I don't think I'd be able to go back and write a travelog for this trip, which I took more than 15 years ago. It was my only solo trip to Italy, so far, but I think it was probably my favorite. I flew into Rome, then took a train to Naples, and the local Circumvesuvia (named after Mt. Vesuvius, which looms over the countryside) line to Sorrento. There, I rented a moped and spent a week exploring the south of Italy. I made it all the way south down to Metapontum -- the sole of the "boot" of Italy. I took lots of wonderful photos, some of which I have scanned and uploaded onto this page.
One of the main reason I came to Southern Italy was to visit Pompeii and Herculanaeum -- two Roman cities that were destroyed when Mt. Vesuvius erupted. Sorrento is a great place to base yourself out of to visit them (and the Amalfi coast, below). It is a pleasant, tourist-friendly town with seaside views and plenty of nice hotels.
A street in Pompeii
Roman Theater in Pompeii
Wealthy Roman's villa in Pompeii
The Amalfi Coast
In my opinion, this is the most beautiful coastline in the world. The road clings to dramatic hillsides whose cliffs sometimes dive deep down into the blue-green sea. Coastal towns seem to rise up from the sea like multi-colored wedding cakes. Castles and forts guard the rocky coastline. It seems impossible to drive without stopping every mile or so to admire the breath-taking views and drink in the amazing panorama of land, sea and town.
The seaside town of Positano -- the most beautiful on the coast (this is one of my most favorite photographs I have ever taken)
Steep cliffsides lead to dramatic views with every twist and turn of the coastal road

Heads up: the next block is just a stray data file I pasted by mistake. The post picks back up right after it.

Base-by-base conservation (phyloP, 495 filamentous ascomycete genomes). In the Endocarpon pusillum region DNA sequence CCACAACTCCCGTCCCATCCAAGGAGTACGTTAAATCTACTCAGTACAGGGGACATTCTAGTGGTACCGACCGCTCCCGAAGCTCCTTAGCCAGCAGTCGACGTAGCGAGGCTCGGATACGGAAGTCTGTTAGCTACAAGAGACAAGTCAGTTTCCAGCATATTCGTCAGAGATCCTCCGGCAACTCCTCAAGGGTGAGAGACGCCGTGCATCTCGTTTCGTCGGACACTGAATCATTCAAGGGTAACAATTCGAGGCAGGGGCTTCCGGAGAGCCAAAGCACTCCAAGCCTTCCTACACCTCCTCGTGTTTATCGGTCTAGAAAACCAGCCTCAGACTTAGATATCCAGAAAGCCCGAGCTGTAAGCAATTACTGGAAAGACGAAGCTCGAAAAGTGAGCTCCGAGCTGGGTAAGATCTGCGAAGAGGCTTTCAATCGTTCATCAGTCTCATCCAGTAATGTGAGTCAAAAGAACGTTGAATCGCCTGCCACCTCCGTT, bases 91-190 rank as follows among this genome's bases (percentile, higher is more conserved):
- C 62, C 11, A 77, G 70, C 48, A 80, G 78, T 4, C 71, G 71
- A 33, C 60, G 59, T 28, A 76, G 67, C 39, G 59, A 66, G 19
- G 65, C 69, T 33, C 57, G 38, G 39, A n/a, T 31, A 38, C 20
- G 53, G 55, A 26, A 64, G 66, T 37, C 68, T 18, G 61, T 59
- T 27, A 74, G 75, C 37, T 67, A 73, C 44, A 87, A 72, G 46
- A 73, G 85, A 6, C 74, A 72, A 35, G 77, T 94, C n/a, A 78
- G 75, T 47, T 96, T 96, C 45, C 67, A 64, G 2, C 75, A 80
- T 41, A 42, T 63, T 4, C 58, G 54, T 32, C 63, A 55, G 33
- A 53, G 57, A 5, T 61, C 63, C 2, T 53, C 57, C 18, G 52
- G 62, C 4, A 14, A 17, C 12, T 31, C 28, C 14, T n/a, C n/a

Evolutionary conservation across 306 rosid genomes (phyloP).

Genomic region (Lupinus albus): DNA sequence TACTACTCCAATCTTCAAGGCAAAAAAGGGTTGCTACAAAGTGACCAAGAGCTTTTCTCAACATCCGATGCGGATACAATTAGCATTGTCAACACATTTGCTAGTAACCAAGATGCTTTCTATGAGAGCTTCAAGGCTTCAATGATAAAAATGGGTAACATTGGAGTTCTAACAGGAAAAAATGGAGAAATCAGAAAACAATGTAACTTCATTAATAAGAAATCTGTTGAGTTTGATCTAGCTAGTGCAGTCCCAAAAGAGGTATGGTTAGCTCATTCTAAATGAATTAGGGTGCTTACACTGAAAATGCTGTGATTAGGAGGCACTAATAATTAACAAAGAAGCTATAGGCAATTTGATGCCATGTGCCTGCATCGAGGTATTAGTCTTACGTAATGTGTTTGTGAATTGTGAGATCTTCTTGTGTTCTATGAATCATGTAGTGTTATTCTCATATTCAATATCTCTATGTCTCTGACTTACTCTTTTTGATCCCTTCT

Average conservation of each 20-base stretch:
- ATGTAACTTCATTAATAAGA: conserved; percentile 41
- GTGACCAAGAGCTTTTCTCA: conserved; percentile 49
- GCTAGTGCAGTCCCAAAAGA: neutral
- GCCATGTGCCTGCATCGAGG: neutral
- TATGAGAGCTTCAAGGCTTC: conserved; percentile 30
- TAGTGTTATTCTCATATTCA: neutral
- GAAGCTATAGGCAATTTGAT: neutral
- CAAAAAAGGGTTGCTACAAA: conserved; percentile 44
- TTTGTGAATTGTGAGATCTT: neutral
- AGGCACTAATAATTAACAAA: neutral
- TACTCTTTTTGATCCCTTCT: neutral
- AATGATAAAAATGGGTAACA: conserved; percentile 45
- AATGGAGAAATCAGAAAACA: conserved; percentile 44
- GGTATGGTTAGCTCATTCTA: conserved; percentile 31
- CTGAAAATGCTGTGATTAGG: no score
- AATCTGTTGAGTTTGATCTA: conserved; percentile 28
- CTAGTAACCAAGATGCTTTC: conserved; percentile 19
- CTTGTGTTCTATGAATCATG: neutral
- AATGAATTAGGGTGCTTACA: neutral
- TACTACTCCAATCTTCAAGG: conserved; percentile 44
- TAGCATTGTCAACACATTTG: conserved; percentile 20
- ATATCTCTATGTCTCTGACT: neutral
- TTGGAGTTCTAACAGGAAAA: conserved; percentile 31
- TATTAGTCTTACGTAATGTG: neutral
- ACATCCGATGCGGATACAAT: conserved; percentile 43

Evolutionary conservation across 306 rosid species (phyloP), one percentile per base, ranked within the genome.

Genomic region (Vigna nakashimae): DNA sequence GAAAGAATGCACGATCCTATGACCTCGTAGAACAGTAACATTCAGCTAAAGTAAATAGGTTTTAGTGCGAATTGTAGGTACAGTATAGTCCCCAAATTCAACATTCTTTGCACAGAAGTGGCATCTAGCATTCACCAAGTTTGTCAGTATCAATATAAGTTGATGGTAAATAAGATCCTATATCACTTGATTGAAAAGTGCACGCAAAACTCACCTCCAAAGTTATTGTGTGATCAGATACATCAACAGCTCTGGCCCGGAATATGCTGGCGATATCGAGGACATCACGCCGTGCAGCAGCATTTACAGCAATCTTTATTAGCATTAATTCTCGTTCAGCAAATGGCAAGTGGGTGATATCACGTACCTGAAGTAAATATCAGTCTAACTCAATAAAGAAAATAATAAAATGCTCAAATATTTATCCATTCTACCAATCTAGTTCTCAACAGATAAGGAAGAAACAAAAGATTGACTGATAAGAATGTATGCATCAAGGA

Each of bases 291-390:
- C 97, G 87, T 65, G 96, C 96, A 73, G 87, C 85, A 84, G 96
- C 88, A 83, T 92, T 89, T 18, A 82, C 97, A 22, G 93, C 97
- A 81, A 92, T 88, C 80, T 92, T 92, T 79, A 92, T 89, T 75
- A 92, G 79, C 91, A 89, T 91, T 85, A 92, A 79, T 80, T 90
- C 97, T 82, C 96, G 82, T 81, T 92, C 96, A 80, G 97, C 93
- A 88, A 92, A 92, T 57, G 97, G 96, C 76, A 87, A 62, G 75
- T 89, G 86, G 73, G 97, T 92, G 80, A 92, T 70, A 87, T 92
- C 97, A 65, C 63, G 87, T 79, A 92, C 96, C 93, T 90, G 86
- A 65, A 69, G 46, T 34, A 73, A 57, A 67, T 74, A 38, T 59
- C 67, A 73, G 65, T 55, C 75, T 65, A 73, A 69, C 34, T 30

What the beaches lack in smooth sand, they make up for with incredible views. Who needs a book to read on the beach when you're surrounded by natural beauty?
One of the many ancient castles and fortifications clinging to the rocky coastline
Amalfi's slopes take on a reddish tint as the sun sinks in the west
Rural Italy is full of photogenic charms, everything from Graeco-Roman ruins (the Greeks colonized Southern Italy before the Roman conquest) to hilltop medieval fortifications to quaint villages basking in the sunshine. The week I spent zooming along the road in a moped was one of the most scenic I'd spent anywhere in the world. Each day, my command of Italian became better and I could converse easier with the welcoming, easygoing inhabitants. When I reached the Mediterranean coast in the far south, I knew I had to turn around. It was a long way back to Sorrento, and my time was running out.
The first stop on my way south were the Greek (yes, Greek) temples at Paestum. The best-preserved Greek temple in the world happens to be in Italy!
Terra cotta rooftops and a village church spire warmed by the afternoon sun
An ancient mode of transportation on a modern roadway greets the visitor to Southern Italy
Is it a Roman temple on top of that hill? A monastery? Maybe one day I'll go back and find out...
The rugged, hilly countryside of southern Italy is cut by rivers and gorges
In the Middle Ages, Italians built their towns on top of hills to guard against Mediterranean pirates
My last day in Italy, I visited the Roman town of Herculanaeum. Where Pompeii was covered by Mt. Vesuvius' ash, this town was covered by lava flow. It is equally well preserved, if less well known. Wandering its streets was like a dream. So many relics of the ancient days stood there under the hot sun, ready for the visitor to touch or run his hands along. The colors on the murals were vibrant, more than 2,000 years later.
Villa of a wealthy Roman
Interior of a home in Heculanaeum, with brilliant decorations still visible on the walls
Close up of a mural -- the colors are simply amazing
A fountain on a street corner would have provided drinking water to the inhabitants of the town